The Three Elements of a Marbled Pattern

There are three things to consider when designing a marbled pattern:

  • The colour palette
  • The initial distribution of colours
  • The sequence of strokes

In some designs, there is a certain degree of freedom of choice; in other cases, the three elements have to be matched carefully.

Colour Palette

In theory, you could marble with just two colours, but I don’t think I’ve ever seen a two-colour design. Most marbled patterns seem to have between four and six different colours.

This pattern uses just two colours.

This recreation of a Cockerell pattern uses three colours.

digital marbling palette

This Half Gelgit uses a four-colour palette.

This Fleur de Lis pattern uses four colours.

This replica of a vintage book cover uses five colours.

This is the palette used in the Circle/Gelgit pattern.

digital marbling palette
digital marbling circle gelgit palette

This Olympic Pattern uses six colours.


Initial Colour Distribution

Initial colour distribution in marbled designs ranges from completely random to very precise.

  • Totally random. In many cases, in the traditional craft, colours are flicked onto the surface of the medium using a loose brush, resulting in a random spray of coloured dots. Here is an example from YouTube.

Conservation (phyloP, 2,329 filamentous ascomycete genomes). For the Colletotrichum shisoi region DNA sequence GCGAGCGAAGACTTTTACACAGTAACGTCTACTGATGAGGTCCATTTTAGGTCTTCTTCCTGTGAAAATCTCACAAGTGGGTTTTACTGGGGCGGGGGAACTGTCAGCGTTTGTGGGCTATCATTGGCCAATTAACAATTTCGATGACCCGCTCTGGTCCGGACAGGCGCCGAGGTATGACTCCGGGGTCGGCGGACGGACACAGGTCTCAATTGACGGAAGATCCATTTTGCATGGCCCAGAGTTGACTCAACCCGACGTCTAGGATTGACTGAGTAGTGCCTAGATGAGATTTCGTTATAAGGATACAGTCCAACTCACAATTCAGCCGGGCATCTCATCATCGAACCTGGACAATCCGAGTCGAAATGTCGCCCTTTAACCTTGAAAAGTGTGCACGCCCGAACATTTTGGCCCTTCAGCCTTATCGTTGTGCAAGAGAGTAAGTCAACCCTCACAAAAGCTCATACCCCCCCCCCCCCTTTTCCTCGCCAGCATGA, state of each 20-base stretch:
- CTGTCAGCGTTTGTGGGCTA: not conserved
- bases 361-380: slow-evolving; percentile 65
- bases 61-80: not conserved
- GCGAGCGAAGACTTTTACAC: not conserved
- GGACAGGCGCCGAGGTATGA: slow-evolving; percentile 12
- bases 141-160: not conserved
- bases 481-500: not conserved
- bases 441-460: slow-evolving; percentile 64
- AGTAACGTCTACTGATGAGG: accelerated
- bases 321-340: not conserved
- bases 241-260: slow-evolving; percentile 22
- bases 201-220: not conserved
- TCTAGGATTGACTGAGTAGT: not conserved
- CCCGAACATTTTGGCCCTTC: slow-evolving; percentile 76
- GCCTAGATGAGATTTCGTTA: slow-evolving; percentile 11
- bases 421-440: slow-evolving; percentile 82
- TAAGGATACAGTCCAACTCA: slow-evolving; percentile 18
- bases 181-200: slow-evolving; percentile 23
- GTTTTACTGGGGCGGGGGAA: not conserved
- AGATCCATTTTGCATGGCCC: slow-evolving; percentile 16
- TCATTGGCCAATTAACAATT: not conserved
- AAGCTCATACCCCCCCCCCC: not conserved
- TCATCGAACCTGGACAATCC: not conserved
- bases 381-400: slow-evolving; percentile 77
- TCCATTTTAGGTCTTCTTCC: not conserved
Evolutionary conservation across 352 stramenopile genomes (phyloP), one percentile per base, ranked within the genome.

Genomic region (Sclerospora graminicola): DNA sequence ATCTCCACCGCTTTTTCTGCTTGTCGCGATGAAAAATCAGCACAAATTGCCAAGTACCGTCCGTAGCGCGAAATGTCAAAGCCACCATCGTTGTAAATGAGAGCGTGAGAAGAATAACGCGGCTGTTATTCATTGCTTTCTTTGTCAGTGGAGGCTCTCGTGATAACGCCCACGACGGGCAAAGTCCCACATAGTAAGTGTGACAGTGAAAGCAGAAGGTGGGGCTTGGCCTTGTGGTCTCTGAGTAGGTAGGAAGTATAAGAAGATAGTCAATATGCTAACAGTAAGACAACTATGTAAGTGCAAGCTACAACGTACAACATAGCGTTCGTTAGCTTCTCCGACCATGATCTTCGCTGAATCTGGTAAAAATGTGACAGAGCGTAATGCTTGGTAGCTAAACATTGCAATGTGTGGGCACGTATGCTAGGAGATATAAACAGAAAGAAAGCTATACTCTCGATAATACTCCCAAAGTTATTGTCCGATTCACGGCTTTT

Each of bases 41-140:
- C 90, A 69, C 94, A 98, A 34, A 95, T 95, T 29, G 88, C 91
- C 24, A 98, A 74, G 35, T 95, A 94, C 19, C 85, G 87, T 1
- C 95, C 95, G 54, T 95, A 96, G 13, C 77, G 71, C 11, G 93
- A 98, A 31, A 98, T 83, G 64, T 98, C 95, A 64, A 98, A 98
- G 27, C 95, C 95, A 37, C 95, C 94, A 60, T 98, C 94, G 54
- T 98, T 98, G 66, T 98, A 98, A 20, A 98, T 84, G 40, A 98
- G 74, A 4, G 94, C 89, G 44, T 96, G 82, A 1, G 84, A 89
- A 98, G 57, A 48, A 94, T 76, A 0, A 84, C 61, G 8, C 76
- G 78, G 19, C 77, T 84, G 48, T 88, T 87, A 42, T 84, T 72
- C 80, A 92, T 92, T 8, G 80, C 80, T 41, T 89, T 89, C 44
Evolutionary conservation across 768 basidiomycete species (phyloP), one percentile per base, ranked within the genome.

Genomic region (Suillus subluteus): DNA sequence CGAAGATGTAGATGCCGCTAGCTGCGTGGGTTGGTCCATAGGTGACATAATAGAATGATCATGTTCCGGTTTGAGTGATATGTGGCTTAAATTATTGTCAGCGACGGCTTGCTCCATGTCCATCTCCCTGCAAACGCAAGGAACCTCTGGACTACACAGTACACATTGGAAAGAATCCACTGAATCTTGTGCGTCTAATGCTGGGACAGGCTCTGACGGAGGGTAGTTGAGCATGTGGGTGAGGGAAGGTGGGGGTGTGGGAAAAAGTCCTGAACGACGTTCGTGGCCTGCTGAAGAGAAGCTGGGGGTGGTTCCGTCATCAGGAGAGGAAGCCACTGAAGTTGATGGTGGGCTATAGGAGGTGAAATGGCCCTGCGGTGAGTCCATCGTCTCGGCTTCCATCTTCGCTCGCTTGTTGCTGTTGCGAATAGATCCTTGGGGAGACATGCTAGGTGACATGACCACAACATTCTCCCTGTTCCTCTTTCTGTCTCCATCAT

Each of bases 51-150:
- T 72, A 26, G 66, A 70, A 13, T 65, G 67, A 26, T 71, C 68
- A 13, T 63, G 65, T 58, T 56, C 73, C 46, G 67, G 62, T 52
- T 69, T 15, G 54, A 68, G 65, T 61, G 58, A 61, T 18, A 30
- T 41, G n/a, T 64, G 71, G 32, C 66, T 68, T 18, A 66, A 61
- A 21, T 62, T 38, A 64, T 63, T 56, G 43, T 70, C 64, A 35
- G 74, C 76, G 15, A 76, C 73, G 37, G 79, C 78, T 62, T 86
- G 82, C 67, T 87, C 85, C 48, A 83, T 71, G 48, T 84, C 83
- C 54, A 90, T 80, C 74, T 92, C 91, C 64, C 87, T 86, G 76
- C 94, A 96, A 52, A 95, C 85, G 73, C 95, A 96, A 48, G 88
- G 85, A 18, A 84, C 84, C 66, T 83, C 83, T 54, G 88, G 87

• Semi-random. There is a semi-random technique in which colour is placed with a pipette, resulting in a recognisable macro-pattern, but which still has random variations in the details. Here is an example from YouTube.
  • Non-random. Occasionally, the colours are placed with a grid-like device, which results in a very precise and regular pattern. Here is an example from YouTube.

(There are lots of marbling videos on YouTube which illustrate the initial distribution of colours.)


Stroke Pattern

There are two types of strokes. Some are made with a single stick, while others are made using several tines mounted on a comb or a rake. Individual strokes can be freehand, while the combs and rakes can only be pulled horizontally or vertically.

(There are lots of marbling videos on YouTube which illustrate the various strokes.)

Almost all traditional marbling patterns can be created with just three different strokes: Straight, Wavy, and Spiral.

Straight Stroke

Straight strokes are almost always horizontal or vertical. They can range from an individual stroke made by hand with a needle to a set of 100 or more strokes made simultaneously using a comb.

Many patterns use a pair of strokes in opposite directions and offset by half the tine gap.

This illustration shows an upward stroke with an eight-tine rake followed by an offset downward stroke using the same rake.


Wavy Stroke

As an alternative to straight strokes, sometimes wavy strokes are used. Their overall direction is still usually vertical or horizontal.

You can see the wavelike strokes in the Peacock, Bouquet, and Serpentine and Bird Wing patterns.


Spiral Stroke

The French Curl is a spiral made by a needle. They can be clockwise or anticlockwise and are also usually laid out in a grid.

Occasionally, circles are used instead of spirals.





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